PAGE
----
2017 SCC 16

In 2017 SCC 16the Crown appealed Mr. B’s acquittal by a jury for a careless handling of a firearm, five counts of assault, two counts of sexual assault, and one count of assault with a weapon against his girlfriend, Ms. M, and one count of assault against his girlfriend’s daughter, Ms. S, over a seven year period.

The Crown argued that the trial judge should not have allowed evidence of Mr. B’s girlfriend’s prior sexual activity with Mr. B.

At trial, Mr. B wanted to cross-examine Ms. M on a video he had of the two of them engaging in previous consensual sex acts that suggested she was interested in a type of sex she had told the police she was against. He also wanted to submit text messages they had about their sex life that suggested she liked a particular type of sex and text messages between Ms. M and another man that suggested she was having an affair. Ms. M had told the police she was not involved in an affair. Mr. B hoped to show that if she was lying to the police about her preferred sex acts, among other things, she could be lying about the charges as well.

Ms. M was not informed of Mr. B’s application and her interests were not known to the Court at the hearing about admissibility.

In the trial judge’s analysis, he stated:

Society’s interest in encouraging the reporting of sexual assault offences would be adversely affected by the prospect of such a video being shown in open Court. In an era where still and moving images of sexual intimacy are frequently recorded, the chilling effect upon a complainant in a sexual assault charge of having to face the possible disclosure of such images is obvious. The potential of such evidence to cause prejudice to the complainant’s personal dignity and right of privacy is also obvious. These prejudicial effects are not minor but severe.[1]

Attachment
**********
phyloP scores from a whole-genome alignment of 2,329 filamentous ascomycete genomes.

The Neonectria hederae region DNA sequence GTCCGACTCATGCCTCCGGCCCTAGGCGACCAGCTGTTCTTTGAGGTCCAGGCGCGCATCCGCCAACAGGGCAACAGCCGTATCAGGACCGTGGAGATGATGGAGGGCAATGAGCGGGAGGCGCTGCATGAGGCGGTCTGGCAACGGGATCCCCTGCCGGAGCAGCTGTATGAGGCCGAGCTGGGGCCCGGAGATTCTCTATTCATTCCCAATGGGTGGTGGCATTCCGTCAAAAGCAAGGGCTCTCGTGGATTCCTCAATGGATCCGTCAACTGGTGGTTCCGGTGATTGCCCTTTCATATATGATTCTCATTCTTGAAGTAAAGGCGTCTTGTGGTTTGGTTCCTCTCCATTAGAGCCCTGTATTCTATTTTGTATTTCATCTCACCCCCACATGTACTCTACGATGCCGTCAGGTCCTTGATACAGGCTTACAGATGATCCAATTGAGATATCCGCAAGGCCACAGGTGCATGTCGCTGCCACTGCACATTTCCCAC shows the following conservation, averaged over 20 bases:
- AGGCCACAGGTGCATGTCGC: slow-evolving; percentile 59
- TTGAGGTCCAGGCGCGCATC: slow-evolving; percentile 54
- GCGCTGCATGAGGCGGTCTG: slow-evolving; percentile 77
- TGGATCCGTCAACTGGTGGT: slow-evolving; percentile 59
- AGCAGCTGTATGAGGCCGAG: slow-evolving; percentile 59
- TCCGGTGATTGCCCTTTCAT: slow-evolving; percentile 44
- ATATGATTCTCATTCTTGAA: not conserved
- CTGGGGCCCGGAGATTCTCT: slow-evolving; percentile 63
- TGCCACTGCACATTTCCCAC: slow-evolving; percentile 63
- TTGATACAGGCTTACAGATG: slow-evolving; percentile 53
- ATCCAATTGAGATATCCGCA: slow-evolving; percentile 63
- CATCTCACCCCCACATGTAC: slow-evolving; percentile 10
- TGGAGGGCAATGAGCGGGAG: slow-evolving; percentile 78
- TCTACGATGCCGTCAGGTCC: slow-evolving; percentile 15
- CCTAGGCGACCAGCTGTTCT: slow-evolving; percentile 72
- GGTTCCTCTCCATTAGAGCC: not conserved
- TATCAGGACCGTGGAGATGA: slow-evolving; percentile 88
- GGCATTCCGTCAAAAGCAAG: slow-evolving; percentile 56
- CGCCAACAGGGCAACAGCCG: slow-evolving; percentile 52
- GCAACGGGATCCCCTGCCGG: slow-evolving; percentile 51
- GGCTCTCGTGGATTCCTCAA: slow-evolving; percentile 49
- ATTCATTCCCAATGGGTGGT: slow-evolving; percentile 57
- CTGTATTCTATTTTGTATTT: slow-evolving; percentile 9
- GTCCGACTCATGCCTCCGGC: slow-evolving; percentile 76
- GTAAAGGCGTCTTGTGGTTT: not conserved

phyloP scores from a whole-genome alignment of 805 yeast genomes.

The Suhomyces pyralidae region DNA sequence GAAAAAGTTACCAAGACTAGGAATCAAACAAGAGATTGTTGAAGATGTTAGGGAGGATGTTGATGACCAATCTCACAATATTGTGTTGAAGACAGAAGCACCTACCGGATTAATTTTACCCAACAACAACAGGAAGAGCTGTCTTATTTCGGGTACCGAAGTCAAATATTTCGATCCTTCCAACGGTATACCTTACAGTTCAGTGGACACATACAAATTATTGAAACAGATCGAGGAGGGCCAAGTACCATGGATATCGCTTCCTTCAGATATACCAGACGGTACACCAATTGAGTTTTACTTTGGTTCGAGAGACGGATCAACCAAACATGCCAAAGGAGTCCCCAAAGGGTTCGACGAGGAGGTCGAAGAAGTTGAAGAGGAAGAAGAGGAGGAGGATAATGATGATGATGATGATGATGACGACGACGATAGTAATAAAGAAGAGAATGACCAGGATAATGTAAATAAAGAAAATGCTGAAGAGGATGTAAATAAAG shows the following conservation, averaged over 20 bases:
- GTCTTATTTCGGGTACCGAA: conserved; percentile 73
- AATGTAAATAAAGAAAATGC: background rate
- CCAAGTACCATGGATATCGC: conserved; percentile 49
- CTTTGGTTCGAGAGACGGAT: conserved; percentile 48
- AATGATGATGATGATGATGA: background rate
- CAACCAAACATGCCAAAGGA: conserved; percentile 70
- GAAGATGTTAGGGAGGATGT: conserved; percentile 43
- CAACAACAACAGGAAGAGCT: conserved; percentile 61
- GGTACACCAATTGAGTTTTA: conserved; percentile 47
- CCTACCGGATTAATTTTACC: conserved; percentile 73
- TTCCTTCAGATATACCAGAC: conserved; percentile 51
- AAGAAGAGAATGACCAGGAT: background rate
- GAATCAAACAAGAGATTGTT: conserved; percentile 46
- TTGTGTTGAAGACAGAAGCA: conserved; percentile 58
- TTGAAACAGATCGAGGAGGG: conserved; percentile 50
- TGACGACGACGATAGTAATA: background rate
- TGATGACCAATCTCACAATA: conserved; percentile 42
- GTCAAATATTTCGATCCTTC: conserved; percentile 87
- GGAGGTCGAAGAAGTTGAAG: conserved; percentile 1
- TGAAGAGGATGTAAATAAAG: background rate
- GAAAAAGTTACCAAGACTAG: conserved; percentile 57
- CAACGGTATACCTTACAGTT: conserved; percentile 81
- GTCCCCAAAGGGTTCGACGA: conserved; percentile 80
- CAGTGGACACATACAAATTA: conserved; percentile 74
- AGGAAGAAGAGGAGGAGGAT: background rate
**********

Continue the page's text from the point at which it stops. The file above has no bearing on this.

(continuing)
The judge allowed Mr. B to cross-examine her on the text messages and a transcript of the video only to challenge her credibility but not for other questioning related to her general sexual practices with Mr. B. The judge did not allow the admission of the video, as it would have a chilling effect on people reporting sexual assaults and had the potential to prejudice Ms. B’s dignity and right to privacy. However, the judge did say that depending on Ms. B’s testimony there may still be good reason to show the video.

In an evidence hearing at trial, the Crown was not allowed to enter evidence that Ms. M had told other people Mr. B had assaulted and sexually assaulted her. In a second evidence hearing, the judge denied an application by Mr. B to caution the jury about the credibility of Ms. B using a specific instruction known as a Vetrovec caution.

At the Court of Appeal, the Crown argued that Mr. B should not have been able to cross-examine Ms. M on the content of the texts and video to challenge Ms. M’s credibility. The Crown also argued that evidence of Ms. M telling other people about the assaults should have been allowed, because Mr. B had argued that Ms. M changed her story after he told her boss something that got her fired, and a new trial should be ordered.

Two of the judges agreed the trial judge made mistakes admitting the text and video evidence. Reading the text messages about the affair was unnecessary after Ms. M admitted she cheated on Mr. B while being cross-examined. Doing so played into the myth that if a woman is of “easy virtue” she is more likely to have consented to the sex with Mr. B, as did reading the transcript of the sex video. Because Mr. B accused Ms. M of fabricating her story after he told her boss something that made her lose her job, the trial judge made a mistake in not allowing the Crown to bring evidence forward that Ms. M had told other people about the assaults before this event. However, the two judges did not think these things were enough to set aside the acquittal and dismissed the appeal.

A third judge agreed with the two judge’s that the trial judge had made mistakes in regard to the evidence, but did find it was enough to set aside the acquittal and ordered a new trial. That judge found that admitting the evidence would have “material bearing” on the acquittal.

At the Supreme Court, the Court agreed with the dissenting judge at the Court of Appeal, and ordered a new trial.

Also see: [2017] SCJ No 16 (Leave to appeal); 2016 NLCA 20 (Appeal); 2014 NLTD(G) 84 (Voir Dire); 2014 NLTD(G) 83 (Voire Dire); 2014 NLTD(G) 61 (Evidence).

[1] 2015 NLTD(G) at para 78

Criminal Offence(s): Sexual Assault